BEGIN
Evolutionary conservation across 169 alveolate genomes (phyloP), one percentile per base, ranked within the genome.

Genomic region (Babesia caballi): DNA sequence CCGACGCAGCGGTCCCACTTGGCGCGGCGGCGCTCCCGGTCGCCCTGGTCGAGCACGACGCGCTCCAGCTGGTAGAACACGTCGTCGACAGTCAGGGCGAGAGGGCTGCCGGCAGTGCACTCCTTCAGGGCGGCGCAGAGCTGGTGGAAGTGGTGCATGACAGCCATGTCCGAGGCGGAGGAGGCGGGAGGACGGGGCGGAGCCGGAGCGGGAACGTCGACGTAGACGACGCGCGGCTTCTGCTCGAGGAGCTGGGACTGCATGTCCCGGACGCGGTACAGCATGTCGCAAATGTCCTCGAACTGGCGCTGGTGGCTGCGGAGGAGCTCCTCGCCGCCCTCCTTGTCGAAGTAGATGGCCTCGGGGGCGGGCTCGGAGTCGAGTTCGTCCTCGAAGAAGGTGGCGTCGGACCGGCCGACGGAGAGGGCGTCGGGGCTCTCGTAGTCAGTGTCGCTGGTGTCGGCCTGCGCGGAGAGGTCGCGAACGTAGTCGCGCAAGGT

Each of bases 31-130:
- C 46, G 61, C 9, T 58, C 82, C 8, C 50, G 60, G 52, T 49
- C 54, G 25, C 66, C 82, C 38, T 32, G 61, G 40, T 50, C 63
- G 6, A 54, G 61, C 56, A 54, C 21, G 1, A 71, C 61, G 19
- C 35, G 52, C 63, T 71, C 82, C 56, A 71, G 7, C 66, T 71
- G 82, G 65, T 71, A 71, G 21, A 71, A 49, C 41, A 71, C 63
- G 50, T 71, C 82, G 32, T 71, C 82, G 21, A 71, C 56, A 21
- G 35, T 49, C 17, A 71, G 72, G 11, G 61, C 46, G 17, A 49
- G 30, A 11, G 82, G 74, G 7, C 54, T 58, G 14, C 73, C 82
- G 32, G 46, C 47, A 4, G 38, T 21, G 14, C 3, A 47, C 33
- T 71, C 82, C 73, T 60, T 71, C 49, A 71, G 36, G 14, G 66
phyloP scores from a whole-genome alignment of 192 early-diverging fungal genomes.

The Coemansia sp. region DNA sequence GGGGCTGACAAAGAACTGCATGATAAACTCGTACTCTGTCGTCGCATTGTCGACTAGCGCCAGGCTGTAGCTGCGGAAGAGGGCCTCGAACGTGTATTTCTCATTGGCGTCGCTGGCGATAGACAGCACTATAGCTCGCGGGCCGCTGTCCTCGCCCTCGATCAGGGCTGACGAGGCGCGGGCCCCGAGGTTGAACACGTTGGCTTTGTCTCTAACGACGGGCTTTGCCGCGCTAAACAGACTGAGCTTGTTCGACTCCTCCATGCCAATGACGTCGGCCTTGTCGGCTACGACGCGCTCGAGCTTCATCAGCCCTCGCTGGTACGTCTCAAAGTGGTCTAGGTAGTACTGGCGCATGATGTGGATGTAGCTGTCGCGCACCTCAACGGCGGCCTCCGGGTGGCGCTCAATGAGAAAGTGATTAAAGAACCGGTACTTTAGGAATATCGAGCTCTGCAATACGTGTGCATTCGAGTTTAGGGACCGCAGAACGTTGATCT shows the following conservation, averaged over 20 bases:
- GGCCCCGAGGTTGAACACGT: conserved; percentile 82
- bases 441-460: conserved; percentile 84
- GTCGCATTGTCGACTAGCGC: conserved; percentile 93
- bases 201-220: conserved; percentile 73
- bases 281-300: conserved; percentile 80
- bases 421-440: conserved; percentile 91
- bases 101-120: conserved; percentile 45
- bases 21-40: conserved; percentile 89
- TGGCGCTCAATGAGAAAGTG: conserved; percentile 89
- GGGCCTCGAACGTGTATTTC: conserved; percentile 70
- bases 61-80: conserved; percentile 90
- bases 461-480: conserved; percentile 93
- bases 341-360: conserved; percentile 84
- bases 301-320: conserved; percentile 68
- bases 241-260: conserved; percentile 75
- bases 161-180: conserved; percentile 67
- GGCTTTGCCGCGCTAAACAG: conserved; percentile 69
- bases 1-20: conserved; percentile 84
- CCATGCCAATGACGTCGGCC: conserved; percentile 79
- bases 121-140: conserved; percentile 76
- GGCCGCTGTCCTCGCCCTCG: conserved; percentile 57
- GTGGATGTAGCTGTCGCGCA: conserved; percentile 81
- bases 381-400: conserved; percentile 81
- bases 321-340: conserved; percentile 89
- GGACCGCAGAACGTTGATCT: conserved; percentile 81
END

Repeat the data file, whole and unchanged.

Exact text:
Evolutionary conservation across 169 alveolate genomes (phyloP), one percentile per base, ranked within the genome.

Genomic region (Babesia caballi): DNA sequence CCGACGCAGCGGTCCCACTTGGCGCGGCGGCGCTCCCGGTCGCCCTGGTCGAGCACGACGCGCTCCAGCTGGTAGAACACGTCGTCGACAGTCAGGGCGAGAGGGCTGCCGGCAGTGCACTCCTTCAGGGCGGCGCAGAGCTGGTGGAAGTGGTGCATGACAGCCATGTCCGAGGCGGAGGAGGCGGGAGGACGGGGCGGAGCCGGAGCGGGAACGTCGACGTAGACGACGCGCGGCTTCTGCTCGAGGAGCTGGGACTGCATGTCCCGGACGCGGTACAGCATGTCGCAAATGTCCTCGAACTGGCGCTGGTGGCTGCGGAGGAGCTCCTCGCCGCCCTCCTTGTCGAAGTAGATGGCCTCGGGGGCGGGCTCGGAGTCGAGTTCGTCCTCGAAGAAGGTGGCGTCGGACCGGCCGACGGAGAGGGCGTCGGGGCTCTCGTAGTCAGTGTCGCTGGTGTCGGCCTGCGCGGAGAGGTCGCGAACGTAGTCGCGCAAGGT

Each of bases 31-130:
- C 46, G 61, C 9, T 58, C 82, C 8, C 50, G 60, G 52, T 49
- C 54, G 25, C 66, C 82, C 38, T 32, G 61, G 40, T 50, C 63
- G 6, A 54, G 61, C 56, A 54, C 21, G 1, A 71, C 61, G 19
- C 35, G 52, C 63, T 71, C 82, C 56, A 71, G 7, C 66, T 71
- G 82, G 65, T 71, A 71, G 21, A 71, A 49, C 41, A 71, C 63
- G 50, T 71, C 82, G 32, T 71, C 82, G 21, A 71, C 56, A 21
- G 35, T 49, C 17, A 71, G 72, G 11, G 61, C 46, G 17, A 49
- G 30, A 11, G 82, G 74, G 7, C 54, T 58, G 14, C 73, C 82
- G 32, G 46, C 47, A 4, G 38, T 21, G 14, C 3, A 47, C 33
- T 71, C 82, C 73, T 60, T 71, C 49, A 71, G 36, G 14, G 66
phyloP scores from a whole-genome alignment of 192 early-diverging fungal genomes.

The Coemansia sp. region DNA sequence GGGGCTGACAAAGAACTGCATGATAAACTCGTACTCTGTCGTCGCATTGTCGACTAGCGCCAGGCTGTAGCTGCGGAAGAGGGCCTCGAACGTGTATTTCTCATTGGCGTCGCTGGCGATAGACAGCACTATAGCTCGCGGGCCGCTGTCCTCGCCCTCGATCAGGGCTGACGAGGCGCGGGCCCCGAGGTTGAACACGTTGGCTTTGTCTCTAACGACGGGCTTTGCCGCGCTAAACAGACTGAGCTTGTTCGACTCCTCCATGCCAATGACGTCGGCCTTGTCGGCTACGACGCGCTCGAGCTTCATCAGCCCTCGCTGGTACGTCTCAAAGTGGTCTAGGTAGTACTGGCGCATGATGTGGATGTAGCTGTCGCGCACCTCAACGGCGGCCTCCGGGTGGCGCTCAATGAGAAAGTGATTAAAGAACCGGTACTTTAGGAATATCGAGCTCTGCAATACGTGTGCATTCGAGTTTAGGGACCGCAGAACGTTGATCT shows the following conservation, averaged over 20 bases:
- GGCCCCGAGGTTGAACACGT: conserved; percentile 82
- bases 441-460: conserved; percentile 84
- GTCGCATTGTCGACTAGCGC: conserved; percentile 93
- bases 201-220: conserved; percentile 73
- bases 281-300: conserved; percentile 80
- bases 421-440: conserved; percentile 91
- bases 101-120: conserved; percentile 45
- bases 21-40: conserved; percentile 89
- TGGCGCTCAATGAGAAAGTG: conserved; percentile 89
- GGGCCTCGAACGTGTATTTC: conserved; percentile 70
- bases 61-80: conserved; percentile 90
- bases 461-480: conserved; percentile 93
- bases 341-360: conserved; percentile 84
- bases 301-320: conserved; percentile 68
- bases 241-260: conserved; percentile 75
- bases 161-180: conserved; percentile 67
- GGCTTTGCCGCGCTAAACAG: conserved; percentile 69
- bases 1-20: conserved; percentile 84
- CCATGCCAATGACGTCGGCC: conserved; percentile 79
- bases 121-140: conserved; percentile 76
- GGCCGCTGTCCTCGCCCTCG: conserved; percentile 57
- GTGGATGTAGCTGTCGCGCA: conserved; percentile 81
- bases 381-400: conserved; percentile 81
- bases 321-340: conserved; percentile 89
- GGACCGCAGAACGTTGATCT: conserved; percentile 81